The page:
USDA Yearbook, 1898

Special Agent of Division of Vegetable Physiology and Pathology


Selection is one of the most important factors in plant breeding, the natural capacity of all plants to vary furnishing the basis on which the breeder has to work. The prime factor of selection, or, as Darwin calls it, the "law of the preservation of the favorable individual differences and variations and the destruction of those which are injurious," consists in the skillful selection and propagation of plants showing desirable variations. Selection is frequently understood as meaning simply the use of large, vigorous seed, and a consequent slight increase in production. While such selection is no doubt beneficial, a factor of far more importance is that the seed be taken from vigorous, productive plants. The inherent potentiality of the mother plant, if it may be so expressed, is a more important consideration than the size of the seed, which is so materially influenced by the general productiveness of the plant.

The object of selection is to effect a complete transmission of the desired qualities and to augment them if possible, and the main factor with which the breeder has to contend is the varying degree of the power of inheritance possessed by individual plants.

Plant breeding includes two processes, largely distinct in their nature: (1) The methods of securing variation, and (2) the fixation of desirable variations by methodical selection. The first process has been discussed in previous Yearbooks, the variations arising naturally and supposed to be induced directly or indirectly by environment having been the subject of a paper by the writer in the Yearbook of 1896, pages 89-106, while the variations induced by crossing different varieties, species, or genera were treated of by the writer in conjunction with Mr. W. T. Swingle in the Yearbook of 1897, pages 383-420. In the present paper will be discussed the second process—the fixation of desirable variations by methodical selection and the gradual improvement of plants resulting from the cumulative effect of selecting through many generations those showing the very slight modifications which normally occur in all plants.


The unity of the individual taken as a whole is a factor of prime importance in selection and should be clearly recognized by every one striving to secure improved pedigree plants. If the object in selecting any fruit is to decrease seed production it is of prime importance that the seeds be selected from plants which have been found, through examinations of a number of fruits front different parts of such plants, to have a general tendency toward reduced seed production. The plants from such seeds are very liable to inherit the tendency to seedlessness in a greater or less degree, but seeds taken from selected individual fruits that produce but few seeds, cases of which can be found on almost any tree, are no more apt to produce seedless fruits than are seeds taken from unselected fruits. Henri de Vilmorin, whose extensive experience enables him to speak authoritatively on such points, says that "the unity of character of any single plant is the main factor in the work of pedigree or grade breeding." His experiments with chrysanthemums forcibly illustrate this point: ''I tried an experiment with seeds of Chrysanthemum carinatum gathered on double, single, and semidouble heads, all growing on one plant, and found no difference whatever in the proportion of single and double-flowered plants." Had the seeds been selected from plants on which all the flowers were double or semidouble a very large and probably even an increased proportion of double flowers would have been obtained.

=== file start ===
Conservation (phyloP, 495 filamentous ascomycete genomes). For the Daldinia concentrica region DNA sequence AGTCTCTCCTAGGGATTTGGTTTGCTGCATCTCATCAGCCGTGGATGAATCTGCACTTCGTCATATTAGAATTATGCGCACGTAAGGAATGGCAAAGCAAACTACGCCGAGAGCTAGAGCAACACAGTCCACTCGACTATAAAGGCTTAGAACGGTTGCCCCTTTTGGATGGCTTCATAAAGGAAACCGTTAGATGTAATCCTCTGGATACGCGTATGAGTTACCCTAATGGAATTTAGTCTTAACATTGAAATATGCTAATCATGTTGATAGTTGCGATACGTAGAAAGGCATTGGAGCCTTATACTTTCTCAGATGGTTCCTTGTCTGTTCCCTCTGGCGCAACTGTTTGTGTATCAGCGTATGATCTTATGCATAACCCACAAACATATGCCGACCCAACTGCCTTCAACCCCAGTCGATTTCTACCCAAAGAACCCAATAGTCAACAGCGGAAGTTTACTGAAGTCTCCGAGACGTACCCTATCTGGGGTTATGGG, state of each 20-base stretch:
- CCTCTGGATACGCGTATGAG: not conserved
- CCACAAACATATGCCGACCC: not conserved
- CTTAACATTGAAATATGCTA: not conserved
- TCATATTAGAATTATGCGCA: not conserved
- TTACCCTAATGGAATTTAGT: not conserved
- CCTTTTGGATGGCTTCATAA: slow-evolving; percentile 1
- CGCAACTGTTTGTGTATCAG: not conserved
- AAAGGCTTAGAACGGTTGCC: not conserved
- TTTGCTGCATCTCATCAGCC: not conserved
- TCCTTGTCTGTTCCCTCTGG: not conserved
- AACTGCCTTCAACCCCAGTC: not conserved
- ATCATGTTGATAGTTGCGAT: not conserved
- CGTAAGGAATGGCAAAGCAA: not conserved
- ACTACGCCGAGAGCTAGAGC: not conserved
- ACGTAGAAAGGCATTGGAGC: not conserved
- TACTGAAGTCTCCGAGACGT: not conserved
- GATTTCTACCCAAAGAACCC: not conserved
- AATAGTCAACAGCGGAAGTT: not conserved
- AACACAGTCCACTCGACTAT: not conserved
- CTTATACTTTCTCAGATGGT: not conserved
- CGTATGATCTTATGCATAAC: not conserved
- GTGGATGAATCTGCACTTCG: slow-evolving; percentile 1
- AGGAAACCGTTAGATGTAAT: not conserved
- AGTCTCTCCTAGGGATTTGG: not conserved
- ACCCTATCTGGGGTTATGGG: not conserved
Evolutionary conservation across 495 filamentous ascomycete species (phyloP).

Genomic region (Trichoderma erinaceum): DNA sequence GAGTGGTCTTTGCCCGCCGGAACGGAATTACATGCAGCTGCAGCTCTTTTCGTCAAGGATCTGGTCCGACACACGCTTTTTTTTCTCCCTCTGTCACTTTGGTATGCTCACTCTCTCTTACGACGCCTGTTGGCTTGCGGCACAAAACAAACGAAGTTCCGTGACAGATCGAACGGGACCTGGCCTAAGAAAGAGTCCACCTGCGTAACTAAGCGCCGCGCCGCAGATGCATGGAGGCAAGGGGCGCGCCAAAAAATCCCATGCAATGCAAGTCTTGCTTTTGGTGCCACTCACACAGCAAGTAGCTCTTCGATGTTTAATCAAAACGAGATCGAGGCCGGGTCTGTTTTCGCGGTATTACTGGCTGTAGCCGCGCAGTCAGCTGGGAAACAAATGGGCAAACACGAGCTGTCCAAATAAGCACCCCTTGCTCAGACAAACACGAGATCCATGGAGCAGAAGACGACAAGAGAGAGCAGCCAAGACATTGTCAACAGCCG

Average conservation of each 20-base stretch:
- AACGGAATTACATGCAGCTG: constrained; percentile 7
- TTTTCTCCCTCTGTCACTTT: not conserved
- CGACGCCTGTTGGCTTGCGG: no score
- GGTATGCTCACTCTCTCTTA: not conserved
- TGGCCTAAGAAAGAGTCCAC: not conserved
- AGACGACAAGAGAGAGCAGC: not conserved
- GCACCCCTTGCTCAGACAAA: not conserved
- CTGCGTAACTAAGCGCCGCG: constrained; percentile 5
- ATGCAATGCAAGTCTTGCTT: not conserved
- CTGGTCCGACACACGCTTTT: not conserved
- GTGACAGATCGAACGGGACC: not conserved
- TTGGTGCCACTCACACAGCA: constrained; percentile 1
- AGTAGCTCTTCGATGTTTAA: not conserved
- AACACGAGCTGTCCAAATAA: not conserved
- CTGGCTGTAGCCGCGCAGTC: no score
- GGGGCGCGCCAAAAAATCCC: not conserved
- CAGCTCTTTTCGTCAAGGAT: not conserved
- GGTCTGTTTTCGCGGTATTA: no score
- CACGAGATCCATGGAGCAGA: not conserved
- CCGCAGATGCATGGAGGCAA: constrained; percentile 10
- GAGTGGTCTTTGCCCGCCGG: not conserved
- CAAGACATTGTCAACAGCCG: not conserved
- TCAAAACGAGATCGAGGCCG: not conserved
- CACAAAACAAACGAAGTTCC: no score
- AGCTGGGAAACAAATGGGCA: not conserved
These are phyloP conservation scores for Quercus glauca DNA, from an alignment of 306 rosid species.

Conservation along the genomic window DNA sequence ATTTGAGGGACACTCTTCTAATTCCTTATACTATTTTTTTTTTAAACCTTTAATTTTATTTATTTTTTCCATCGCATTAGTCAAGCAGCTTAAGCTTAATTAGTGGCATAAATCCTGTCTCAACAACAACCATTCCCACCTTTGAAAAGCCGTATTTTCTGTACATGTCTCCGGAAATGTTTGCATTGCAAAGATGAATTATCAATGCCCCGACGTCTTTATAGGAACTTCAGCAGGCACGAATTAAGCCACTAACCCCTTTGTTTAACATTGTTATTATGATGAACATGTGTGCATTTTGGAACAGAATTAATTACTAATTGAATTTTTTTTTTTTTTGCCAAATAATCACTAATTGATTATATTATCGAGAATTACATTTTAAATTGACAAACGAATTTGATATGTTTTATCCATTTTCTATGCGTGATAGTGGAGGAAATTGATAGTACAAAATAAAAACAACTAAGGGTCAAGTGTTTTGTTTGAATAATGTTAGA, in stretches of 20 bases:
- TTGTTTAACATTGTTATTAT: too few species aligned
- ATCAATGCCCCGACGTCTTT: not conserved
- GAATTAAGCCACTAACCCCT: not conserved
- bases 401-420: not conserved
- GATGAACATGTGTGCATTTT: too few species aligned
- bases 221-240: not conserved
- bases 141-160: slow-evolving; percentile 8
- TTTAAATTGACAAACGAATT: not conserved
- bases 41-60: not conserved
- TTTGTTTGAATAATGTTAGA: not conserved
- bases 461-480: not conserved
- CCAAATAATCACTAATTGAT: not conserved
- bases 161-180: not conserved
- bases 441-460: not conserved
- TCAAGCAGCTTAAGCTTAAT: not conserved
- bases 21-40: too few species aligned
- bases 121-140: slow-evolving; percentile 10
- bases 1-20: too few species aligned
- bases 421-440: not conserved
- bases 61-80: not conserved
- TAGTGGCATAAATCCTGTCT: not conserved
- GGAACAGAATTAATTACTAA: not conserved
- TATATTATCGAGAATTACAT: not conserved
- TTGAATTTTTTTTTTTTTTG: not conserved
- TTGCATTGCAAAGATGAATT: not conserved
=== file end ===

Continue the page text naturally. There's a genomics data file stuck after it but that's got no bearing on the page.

Livingston, who has had such marked success in establishing improved sorts of the tomato, in explaining the origin of the Paragon tomato very graphically describes his independent discovery of this principle of the unity of the individual:

In passing over my fields of growing tomatoes, which were still of all sizes, sorts, and shapes, my attention was attracted to a tomato plant having distinct characteristics and bearing heavy foliage. It was unlike any other in the field or that I had ever seen. It showed itself very prolific. Its fruit was uniformly smooth, but too small to be of general market value. As I examined it closely, observing how alike every tomato was on the stalk, wishing they were larger, and meditating over its possibilities long, it came to me like an inspiration, Why not select special tomato plants instead of specimen tomatoes?